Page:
- Robson, Julia (2001-02-23). "The best dressed". London: The Daily Telegraph. Retrieved 2008-07-05.[dead link]
- Laville, Sandra (2001-12-06). "Jemima Khan closes fashion label". London: The Daily Telegraph. Retrieved 2007-10-08.
- Khan, Jemima (2001-04-08). "The camp is a vast dump.". Sunday Telegraph.
- Hafeez, Assad (2004-04-03). "Integrating health care for mothers and children in refugee camps and at district level". nih.gov. Retrieved 2008-11-13.
- "Pakistani court exonerates Jemima Khan". BBC. 2000-04-05. Retrieved 2007-10-08.
- Hasnain, Ghulam (1999-10-17). "Coup paves way for Jemima's return". The Sunday Times.
- "Protect breastfeeding in the UK". UNICEF UK. Retrieved 2007-10-05.[dead link]
- Alleyne, Richard (2001-06-21). "Jemima Khan joins Unicef campaign for war orphans". London: Daily Telegraph. Retrieved 2008-06-20.
- "The horror of child trafficking". BBC. 2003-07-30. Retrieved 2007-10-05.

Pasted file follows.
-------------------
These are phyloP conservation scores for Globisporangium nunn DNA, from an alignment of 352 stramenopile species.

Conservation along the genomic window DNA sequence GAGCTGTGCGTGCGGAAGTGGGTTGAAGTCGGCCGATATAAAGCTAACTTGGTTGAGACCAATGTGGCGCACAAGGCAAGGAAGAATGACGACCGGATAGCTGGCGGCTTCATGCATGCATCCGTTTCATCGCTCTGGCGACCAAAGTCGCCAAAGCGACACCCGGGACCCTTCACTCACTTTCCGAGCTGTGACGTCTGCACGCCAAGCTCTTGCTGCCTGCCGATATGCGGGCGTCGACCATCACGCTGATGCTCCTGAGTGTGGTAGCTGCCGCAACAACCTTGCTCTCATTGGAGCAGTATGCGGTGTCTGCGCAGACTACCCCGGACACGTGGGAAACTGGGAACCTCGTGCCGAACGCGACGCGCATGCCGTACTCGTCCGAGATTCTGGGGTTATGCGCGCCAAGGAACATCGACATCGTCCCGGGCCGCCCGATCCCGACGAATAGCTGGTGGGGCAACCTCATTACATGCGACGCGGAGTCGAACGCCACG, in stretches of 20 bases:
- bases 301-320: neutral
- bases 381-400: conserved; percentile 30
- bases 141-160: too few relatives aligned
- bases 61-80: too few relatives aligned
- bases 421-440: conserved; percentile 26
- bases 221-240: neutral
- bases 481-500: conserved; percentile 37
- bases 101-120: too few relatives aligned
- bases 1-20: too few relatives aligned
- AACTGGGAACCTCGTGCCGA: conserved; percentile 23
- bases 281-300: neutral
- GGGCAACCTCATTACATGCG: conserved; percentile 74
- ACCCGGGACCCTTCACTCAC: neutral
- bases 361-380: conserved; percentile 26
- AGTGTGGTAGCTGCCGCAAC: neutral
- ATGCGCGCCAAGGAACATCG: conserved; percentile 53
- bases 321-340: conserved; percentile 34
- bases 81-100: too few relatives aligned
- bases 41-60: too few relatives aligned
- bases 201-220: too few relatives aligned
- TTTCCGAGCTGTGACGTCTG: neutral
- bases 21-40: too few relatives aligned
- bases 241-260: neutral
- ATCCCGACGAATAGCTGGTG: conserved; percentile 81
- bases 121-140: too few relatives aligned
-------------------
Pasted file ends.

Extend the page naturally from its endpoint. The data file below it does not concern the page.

- "Jemima's child labour campaign". BBC. 2005-02-21. Retrieved 2007-10-05.
- "Imran Khan and Jemima divorce". BBC. 22 June 2004. Retrieved 5 October 2007.
- "Jemima Khan: Just don't take her at face value". The Guardian. Retrieved 26 November 2011.
- He has also fathered another daughter called Tyrian Khan-White, who resides with her mother, Sita White.html "'I almost lost the will to live': Imran Khan reveals torment over break-up of his marriage to Jemima Goldsmith". Daily Mail. Retrieved 26 November 2011.
- Radcliffe, Rebecca (2005-11-25). "Jemima's Jumble sale". London: Evening Standard. Retrieved 2007-10-05.[dead link]
- Naughton, Philippe; Costello, Miles (2005-11-12). "Life lessons". London: Times Online. p. 24. Retrieved 2007-10-05.
- "Celebrities reveal their London". BBC. 2005-04-19. Retrieved 2007-10-05.
- "Hugh Grant splits with girlfriend Jemima Khan". Reuters. 2007-02-16. Retrieved 2007-02-24.
- Khan, Jemima (2008-09-07). "Mad and bad – but the West will turn a blind eye". London: The Independent. Retrieved 2008-11-05.
- Khan, Jemima (2003-04-02). "I am angry and ashamed to be British". London: The Independent. Retrieved 2008-07-05.
- Khan, Jemima (2008-02-18). "The Politics of paranoia". London: The Independent. Retrieved 2008-10-05.
- Khan, Jemima (2010-12-12). "Why did I back Julian Assange?". London: Observer. Retrieved 2012-12-12.
- Khan, Jemima (2008-02-17). "An extraordinary encounter with Musharraf". London: The Independent. Retrieved 2008-10-05.